Proof search for a defined atom is done by unfolding the definition for the atom, i.e. by replacing it with the body of the definition. Since (mutually) recursive definitions are allowed, it is possible that loops occur in the proof search. The same goals can also arise several times in different searches. By default, Bedwyr doesn’t detect any of these issues, which makes the proof search much longer than needed, or even infinite. To address this, Bedwyr can use tabling to keep records of certain proved, disproved or ongoing formulae, hence avoiding redundant search.
Tabling is used in both prover-0 and prover-1 (see Section 7.5). The current implementation restricts tabling to atomic goals with no occurrence of existential variables in prover-1. In prover-0, only ground atomic goals (no occurrence of existential or universal variables) are tabled.
The use of tabling as a memoization mechanism is straightforward: once an atom is proved or disproved, it is marked as such in the table, and this result can be reused in any later computation. On the other hand, while the proof search for an atom is still ongoing, the atom is marked as working, and any new occurrence of it will mean that a loop in the search has been found. This can have several interpretations, depending on whether we consider the predicate as inductive or co-inductive. In the former case, that means that the atom is not provable, since otherwise it would contradict the well-foundedness of inductive definitions. In the latter case, we would have a proof of the atom. This simple loop checking makes it possible to do proof search for some non-terminating definitions.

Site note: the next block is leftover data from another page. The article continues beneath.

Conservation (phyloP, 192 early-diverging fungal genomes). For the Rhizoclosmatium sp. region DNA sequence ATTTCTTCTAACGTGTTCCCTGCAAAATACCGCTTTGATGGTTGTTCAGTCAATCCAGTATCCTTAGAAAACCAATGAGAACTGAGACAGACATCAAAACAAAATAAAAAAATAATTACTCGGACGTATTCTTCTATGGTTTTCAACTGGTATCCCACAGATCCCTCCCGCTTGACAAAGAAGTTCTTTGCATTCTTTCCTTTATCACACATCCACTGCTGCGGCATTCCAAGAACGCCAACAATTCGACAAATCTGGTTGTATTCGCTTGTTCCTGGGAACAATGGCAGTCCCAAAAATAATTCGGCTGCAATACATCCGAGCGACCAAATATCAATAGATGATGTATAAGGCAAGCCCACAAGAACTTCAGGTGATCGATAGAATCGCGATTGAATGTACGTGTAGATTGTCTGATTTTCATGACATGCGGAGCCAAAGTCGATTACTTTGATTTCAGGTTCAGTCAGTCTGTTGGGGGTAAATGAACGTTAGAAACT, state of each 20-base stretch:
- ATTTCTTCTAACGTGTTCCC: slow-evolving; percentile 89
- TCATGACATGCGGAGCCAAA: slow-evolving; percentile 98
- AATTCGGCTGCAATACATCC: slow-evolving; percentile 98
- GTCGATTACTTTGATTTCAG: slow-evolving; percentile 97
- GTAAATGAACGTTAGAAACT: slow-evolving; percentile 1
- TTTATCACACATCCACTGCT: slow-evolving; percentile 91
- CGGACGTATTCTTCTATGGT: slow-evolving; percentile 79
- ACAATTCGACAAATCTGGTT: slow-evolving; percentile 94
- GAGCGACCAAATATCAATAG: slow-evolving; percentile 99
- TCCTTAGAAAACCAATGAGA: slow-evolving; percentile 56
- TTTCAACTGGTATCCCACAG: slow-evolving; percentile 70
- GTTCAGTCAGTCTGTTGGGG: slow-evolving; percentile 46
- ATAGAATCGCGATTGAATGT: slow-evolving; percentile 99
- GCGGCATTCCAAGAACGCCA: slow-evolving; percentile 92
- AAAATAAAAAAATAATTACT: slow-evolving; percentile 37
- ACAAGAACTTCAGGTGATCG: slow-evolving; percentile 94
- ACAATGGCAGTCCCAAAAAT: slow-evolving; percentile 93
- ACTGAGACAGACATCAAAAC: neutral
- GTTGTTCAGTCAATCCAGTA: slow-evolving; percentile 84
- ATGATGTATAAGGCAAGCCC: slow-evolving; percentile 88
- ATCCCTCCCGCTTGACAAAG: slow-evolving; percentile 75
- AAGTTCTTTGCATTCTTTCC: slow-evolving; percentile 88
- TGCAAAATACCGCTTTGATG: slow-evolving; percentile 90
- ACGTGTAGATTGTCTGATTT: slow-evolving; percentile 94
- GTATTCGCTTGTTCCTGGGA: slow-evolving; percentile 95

Tabling is by default not enabled in Bedwyr. To enable it, two keywords
are provided:
inductive
and
coinductive
. To use
tabling on a predicate
p
, one of them has to be added in the
declaration of
p
, in the header of the definition block.
Note that, while one can mix tabled and non-tabled predicates in the
same definition block by only applying such a keyword to some of the
predicates, the scope of the inductive or co-inductive trait is the
whole block of mutually recursive definitions. This means that a
definition block cannot contain both inductive and co-inductive
predicates at the same time, as it might lead to contradictions – see
[MT03] for more details.
The command
#show_table pred.
allows one to inspect the